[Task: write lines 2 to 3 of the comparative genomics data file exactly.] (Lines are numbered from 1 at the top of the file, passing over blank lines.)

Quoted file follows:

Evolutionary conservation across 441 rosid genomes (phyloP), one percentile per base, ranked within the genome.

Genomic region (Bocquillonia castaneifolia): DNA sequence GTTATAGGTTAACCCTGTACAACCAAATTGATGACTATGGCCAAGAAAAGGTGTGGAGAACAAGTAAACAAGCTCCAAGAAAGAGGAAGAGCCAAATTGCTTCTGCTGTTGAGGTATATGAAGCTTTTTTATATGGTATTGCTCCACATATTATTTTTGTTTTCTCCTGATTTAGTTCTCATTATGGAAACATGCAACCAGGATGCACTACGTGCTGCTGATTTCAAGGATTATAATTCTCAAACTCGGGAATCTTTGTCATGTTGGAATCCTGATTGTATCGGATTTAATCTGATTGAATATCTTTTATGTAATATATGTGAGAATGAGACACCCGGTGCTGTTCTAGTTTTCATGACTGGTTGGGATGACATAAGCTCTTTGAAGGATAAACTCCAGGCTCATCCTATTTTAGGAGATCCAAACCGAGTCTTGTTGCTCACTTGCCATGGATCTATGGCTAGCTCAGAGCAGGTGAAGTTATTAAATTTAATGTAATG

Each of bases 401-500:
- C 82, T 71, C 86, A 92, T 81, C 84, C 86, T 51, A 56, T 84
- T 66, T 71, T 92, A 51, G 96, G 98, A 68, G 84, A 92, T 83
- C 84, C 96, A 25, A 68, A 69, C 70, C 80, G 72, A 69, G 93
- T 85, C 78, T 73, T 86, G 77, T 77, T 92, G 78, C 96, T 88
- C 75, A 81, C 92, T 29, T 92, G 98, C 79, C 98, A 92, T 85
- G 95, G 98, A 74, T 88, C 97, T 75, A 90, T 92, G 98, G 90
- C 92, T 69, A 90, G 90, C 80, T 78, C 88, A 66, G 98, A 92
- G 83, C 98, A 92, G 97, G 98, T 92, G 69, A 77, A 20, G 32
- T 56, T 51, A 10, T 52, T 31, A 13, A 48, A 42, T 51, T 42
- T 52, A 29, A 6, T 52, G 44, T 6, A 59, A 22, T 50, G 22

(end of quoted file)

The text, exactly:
Genomic region (Bocquillonia castaneifolia): DNA sequence GTTATAGGTTAACCCTGTACAACCAAATTGATGACTATGGCCAAGAAAAGGTGTGGAGAACAAGTAAACAAGCTCCAAGAAAGAGGAAGAGCCAAATTGCTTCTGCTGTTGAGGTATATGAAGCTTTTTTATATGGTATTGCTCCACATATTATTTTTGTTTTCTCCTGATTTAGTTCTCATTATGGAAACATGCAACCAGGATGCACTACGTGCTGCTGATTTCAAGGATTATAATTCTCAAACTCGGGAATCTTTGTCATGTTGGAATCCTGATTGTATCGGATTTAATCTGATTGAATATCTTTTATGTAATATATGTGAGAATGAGACACCCGGTGCTGTTCTAGTTTTCATGACTGGTTGGGATGACATAAGCTCTTTGAAGGATAAACTCCAGGCTCATCCTATTTTAGGAGATCCAAACCGAGTCTTGTTGCTCACTTGCCATGGATCTATGGCTAGCTCAGAGCAGGTGAAGTTATTAAATTTAATGTAATG

Each of bases 401-500: